- Gender and Relationships
5 Tips to Stop Being Too Needy With a Lover
There's No Going Back to Childhood
A friend of mine killed herself about ten years ago. She was too clingy in her constantly depressed state which alas, I did not recognize till it was too late. I suppose she had every reason to be so emotionally needy. She insisted on living alone, had recently lost her father to an early death by cancer, had been abandoned by her mother when she was a child and by a steady boyfriend who had been cheating on her.
She had become a recluse, refusing to go out for a movie with friends because she was always waiting for that boyfriend to call. She would embarrass people she had just met by telling them her whole life story and trying to procure their friendship by sending them little gifts. They began to avoid her. My love just didn’t seem enough for her. She needed a lover.
In their book, ‘How to Take Charge of your Life’, psychologists Mildred Newman and Bernard Berkowitz say that the problem with clingy people is that when they face loneliness and insecurity, they give up their rights as grown ups so that they can return to childhood when they depended on others for their emotional and physical well being and were looked after. But we are on our own now and no one wants to bear that responsibility.
Besides, everyone loves a winner. On the one hand you can try to evoke pity and get spurned. On the other you can take a chance and go out and try get that job and occupy yourself with things that matter like reading a good book, indulging in a hobby and accepting invitations to party when they come along –never inviting yourself. Even if you don’t land that job, at least you’ll feel a new sense of self respect which will radiate from your face and draw people to you naturally. But first, you need to admit that you have a need and do something about meeting it yourself.
Coping With Insecurity at Work
Almost every woman has known the anguish of job hunting – and once the job is in, the insecurity that rises from the need to keep it. “Why can’t they be kind to me?” wails a friend of mine who is in the process of divorcing her husband who refuses to pay her alimony or maintenance. “Why can’t they see that I need the money?” I told her that she will not get a job by acting like she needs one, but only by showing that she is capable and deserves it. What you need to do to ensure security at work is hone up on those skills and become as indispensable as you can be.
5 Tips For Releasing Yourself From Negative Neediness
1. Start by recognizing your neediness and so open yourself to change. Allow yourself to feel needy, but do mix it with a sense of independence. Don’t just stick to tackling jobs you don’t need help with. Begin to explore new roles with friends at work.
2. Having admitted your needs, examine yourself and see whether part of the problem could be your own stubbornness. Are you really trying to cope?
3. Once you stop fooling yourself about your own efforts, you can start being realistic about the people you count on to rescue you. When you feel helpless you give someone total power over you – be it your man or your employer. He or she could make you happy, boost your confidence, offer you a terrific job and change your life. But it’s just not true. People can encourage you and give you suggestions but they can’t work wonders – that’s up to you.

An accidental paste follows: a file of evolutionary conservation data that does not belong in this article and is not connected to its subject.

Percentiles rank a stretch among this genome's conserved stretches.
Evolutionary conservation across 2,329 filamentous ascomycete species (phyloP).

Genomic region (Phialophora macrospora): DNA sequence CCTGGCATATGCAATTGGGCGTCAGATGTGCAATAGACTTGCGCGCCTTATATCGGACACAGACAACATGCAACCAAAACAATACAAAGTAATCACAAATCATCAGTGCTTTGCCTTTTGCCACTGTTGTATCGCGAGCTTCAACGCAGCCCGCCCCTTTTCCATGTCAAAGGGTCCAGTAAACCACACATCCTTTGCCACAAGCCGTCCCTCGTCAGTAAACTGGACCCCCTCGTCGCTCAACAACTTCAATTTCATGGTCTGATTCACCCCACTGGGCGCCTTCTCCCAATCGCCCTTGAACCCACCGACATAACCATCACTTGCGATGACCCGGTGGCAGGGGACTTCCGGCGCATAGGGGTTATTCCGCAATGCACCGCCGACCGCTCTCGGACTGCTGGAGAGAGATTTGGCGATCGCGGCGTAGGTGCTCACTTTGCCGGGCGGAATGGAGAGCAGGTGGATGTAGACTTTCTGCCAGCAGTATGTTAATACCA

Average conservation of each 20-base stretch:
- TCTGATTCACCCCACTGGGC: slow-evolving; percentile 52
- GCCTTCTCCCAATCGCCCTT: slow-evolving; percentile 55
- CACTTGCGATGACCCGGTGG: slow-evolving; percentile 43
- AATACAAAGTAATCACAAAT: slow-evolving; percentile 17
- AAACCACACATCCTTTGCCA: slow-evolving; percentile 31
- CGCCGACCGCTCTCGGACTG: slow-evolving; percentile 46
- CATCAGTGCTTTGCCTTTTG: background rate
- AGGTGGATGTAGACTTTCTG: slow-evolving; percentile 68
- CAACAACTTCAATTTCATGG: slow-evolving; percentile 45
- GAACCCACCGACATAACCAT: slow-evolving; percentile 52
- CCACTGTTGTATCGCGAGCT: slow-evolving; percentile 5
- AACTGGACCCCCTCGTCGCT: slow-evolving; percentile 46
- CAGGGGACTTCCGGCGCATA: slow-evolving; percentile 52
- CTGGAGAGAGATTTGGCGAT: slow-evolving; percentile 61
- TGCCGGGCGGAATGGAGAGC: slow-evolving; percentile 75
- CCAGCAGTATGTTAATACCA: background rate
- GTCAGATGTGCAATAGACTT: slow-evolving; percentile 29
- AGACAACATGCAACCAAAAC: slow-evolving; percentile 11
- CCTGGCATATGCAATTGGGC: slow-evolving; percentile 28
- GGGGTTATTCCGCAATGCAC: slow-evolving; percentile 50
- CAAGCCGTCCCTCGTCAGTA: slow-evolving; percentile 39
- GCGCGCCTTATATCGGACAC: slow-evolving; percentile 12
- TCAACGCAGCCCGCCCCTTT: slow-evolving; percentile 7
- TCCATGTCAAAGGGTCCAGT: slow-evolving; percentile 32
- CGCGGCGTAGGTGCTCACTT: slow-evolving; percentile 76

4. Stop feeling like a victim and grow up – it won’t be easy, but it’s the only way to begin to lead your own life.
5. Determine what you can expect from friends. If a friend doesn’t even want to listen to your problem, realize that he or she is not really a friend. And don’t chase after them. A woman I know who suddenly found herself jobless and manless told me that only some of her `friends’ showed her their loyalty by constantly keeping in touch and helping her even financially when they could. As psychologists point out, real friends in adversity are must haves. They will be there when we call provided our need is genuine and they are not constantly plagued by a poor-me attitude.
Stop Longing to Belong
My friend who committed suicide longed to belong. When I told her that she was attractive and talented and there were many more fish in the sea, she wept and told me that she was a one-man-woman and that he belonged to her and she to him. It was her need for belonging that drove her to confide in everyone she met right away. She wanted to hear that she was special and loved. Many women who are divorced or separated from their husbands realize that only when they let go of this need to belong to a man, do they find someone or something to belong to.
Psychologists point out that men feel this need too and most strongly when their wives are pregnant and have established that exclusive bond with their unborn children. Yet pregnancy also makes them emotionally demanding and this makes men feel resentful and depleted. Not wanting to admit their own dependency, they may turn to other women to fulfill their own needs.
But more often it is women who seek for that missing something in a relationship. Says one psychologist: “If a need is denied, you come to feel all wrong about it and try to do away with it. When this happens early in life, the feeling that your needs are wrong translates into a feeling that you are wrong. In order to cope, a child pushes aside her needy part and the part of her that knows what she wants. She attempts to pursue things that others will find acceptable.” The result? A woman living in constant conflict with one foot stuck in the world of the needy child.
Analysis of the Needy Person
Why Men Love Bitches
© 2014 Anita Saran